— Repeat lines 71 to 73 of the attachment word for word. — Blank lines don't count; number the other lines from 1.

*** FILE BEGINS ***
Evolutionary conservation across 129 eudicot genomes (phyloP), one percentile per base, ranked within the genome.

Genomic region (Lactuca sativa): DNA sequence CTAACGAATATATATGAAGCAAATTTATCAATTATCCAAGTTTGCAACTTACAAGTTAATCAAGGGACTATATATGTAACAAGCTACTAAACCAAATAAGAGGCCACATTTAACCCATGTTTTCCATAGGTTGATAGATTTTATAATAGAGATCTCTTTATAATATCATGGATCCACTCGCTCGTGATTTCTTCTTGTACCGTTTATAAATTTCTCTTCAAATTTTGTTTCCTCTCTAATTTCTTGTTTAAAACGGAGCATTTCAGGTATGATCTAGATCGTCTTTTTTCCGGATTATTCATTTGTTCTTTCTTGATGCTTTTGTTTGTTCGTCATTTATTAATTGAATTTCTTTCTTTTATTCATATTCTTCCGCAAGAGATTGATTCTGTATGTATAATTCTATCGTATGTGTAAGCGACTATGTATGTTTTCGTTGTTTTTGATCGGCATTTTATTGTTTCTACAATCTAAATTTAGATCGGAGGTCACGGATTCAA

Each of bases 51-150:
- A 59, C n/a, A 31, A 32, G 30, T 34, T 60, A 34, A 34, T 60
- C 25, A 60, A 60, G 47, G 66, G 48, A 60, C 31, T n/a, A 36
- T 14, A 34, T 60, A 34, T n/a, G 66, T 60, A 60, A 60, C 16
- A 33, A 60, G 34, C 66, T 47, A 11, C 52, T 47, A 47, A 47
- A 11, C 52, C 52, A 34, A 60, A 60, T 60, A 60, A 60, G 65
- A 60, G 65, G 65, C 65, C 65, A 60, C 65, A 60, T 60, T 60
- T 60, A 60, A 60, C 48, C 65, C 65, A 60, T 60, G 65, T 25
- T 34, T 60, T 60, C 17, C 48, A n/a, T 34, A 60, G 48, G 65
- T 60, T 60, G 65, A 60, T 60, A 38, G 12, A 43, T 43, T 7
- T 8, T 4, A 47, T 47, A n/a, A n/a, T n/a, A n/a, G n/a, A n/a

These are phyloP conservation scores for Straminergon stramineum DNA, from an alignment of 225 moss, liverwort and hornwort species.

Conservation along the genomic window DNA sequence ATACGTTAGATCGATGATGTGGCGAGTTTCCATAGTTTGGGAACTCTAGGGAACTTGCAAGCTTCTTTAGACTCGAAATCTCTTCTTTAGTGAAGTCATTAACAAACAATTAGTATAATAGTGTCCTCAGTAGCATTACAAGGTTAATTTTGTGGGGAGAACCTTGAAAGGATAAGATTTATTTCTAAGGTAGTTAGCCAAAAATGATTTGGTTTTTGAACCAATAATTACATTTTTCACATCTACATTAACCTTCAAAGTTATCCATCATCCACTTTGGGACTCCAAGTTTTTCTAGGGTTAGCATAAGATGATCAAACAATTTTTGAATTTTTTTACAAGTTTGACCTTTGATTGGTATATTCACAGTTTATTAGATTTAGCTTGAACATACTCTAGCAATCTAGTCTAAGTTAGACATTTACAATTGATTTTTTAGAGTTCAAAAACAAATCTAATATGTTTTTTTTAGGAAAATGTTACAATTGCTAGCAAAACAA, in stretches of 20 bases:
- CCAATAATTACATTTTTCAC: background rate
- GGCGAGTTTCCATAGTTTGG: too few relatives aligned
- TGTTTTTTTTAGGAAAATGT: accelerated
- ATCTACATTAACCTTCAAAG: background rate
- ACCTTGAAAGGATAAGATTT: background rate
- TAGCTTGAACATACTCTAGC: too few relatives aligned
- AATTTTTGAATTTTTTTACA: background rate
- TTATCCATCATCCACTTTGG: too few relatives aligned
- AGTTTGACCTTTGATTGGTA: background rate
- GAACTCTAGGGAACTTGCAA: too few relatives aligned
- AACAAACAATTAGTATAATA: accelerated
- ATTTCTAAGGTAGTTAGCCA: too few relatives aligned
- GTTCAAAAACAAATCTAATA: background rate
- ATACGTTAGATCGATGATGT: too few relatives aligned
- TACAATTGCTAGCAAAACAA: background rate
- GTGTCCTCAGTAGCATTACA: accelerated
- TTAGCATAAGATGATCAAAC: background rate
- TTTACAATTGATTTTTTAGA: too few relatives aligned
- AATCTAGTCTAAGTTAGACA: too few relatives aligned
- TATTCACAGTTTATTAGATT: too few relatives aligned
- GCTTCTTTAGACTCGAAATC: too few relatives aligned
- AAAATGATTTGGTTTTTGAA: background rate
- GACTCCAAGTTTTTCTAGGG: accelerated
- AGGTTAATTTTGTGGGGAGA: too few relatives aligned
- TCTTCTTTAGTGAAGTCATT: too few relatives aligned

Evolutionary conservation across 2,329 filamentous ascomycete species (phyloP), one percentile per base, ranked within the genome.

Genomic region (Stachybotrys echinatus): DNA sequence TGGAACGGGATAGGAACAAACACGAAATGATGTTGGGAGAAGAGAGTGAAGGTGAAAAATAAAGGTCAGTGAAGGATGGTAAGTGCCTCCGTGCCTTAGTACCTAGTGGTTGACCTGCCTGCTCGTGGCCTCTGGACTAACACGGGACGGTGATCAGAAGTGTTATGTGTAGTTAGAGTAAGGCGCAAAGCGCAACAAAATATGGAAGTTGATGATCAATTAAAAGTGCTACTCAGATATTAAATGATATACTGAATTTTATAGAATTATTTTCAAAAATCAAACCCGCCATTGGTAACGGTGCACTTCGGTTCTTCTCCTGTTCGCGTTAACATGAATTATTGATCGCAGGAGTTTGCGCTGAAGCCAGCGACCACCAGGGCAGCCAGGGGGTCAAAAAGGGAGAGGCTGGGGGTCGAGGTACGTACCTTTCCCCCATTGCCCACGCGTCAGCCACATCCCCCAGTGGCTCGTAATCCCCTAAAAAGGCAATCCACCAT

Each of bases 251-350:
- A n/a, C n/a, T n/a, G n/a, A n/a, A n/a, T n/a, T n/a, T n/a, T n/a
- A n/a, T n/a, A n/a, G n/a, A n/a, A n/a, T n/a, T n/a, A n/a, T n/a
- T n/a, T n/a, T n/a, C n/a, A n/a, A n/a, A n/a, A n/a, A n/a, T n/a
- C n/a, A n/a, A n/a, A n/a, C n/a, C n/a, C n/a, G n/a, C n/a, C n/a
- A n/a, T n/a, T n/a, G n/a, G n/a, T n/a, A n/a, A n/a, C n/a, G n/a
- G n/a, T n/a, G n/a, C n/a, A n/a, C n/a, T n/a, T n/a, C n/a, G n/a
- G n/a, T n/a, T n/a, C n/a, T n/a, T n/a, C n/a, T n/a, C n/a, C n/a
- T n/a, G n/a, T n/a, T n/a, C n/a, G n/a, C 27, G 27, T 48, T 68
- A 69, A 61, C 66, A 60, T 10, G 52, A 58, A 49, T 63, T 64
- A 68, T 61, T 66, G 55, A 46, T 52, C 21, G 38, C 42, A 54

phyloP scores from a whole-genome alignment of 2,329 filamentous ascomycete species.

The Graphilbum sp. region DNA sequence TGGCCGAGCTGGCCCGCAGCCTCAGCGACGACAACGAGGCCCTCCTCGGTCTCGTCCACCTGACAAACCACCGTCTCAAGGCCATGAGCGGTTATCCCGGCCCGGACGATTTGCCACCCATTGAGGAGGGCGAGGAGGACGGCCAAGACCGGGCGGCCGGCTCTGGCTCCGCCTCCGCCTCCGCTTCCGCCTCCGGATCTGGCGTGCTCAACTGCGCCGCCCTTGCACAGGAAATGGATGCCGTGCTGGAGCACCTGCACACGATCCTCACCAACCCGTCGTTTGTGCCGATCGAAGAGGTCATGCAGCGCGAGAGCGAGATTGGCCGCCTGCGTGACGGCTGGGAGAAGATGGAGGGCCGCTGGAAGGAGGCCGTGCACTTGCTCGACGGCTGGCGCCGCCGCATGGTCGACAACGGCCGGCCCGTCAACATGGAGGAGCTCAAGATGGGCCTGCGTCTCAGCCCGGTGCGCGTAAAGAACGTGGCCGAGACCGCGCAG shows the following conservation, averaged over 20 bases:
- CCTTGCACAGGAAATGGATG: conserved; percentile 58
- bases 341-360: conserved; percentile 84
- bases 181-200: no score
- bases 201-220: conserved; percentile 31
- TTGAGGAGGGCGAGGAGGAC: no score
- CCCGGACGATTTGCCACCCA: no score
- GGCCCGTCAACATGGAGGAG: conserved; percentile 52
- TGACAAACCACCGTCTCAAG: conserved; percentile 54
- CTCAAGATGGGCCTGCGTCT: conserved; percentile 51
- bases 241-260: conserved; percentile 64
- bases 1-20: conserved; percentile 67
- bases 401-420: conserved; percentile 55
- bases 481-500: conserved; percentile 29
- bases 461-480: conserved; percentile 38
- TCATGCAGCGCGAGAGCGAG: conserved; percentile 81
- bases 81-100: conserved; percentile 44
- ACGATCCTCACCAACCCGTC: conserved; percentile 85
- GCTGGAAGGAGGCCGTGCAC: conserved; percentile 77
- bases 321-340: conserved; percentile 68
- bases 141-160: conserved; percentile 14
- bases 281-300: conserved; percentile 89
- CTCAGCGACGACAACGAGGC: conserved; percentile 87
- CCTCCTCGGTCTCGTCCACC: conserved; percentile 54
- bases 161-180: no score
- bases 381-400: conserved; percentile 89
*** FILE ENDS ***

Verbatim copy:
- bases 81-100: conserved; percentile 44
- ACGATCCTCACCAACCCGTC: conserved; percentile 85
- GCTGGAAGGAGGCCGTGCAC: conserved; percentile 77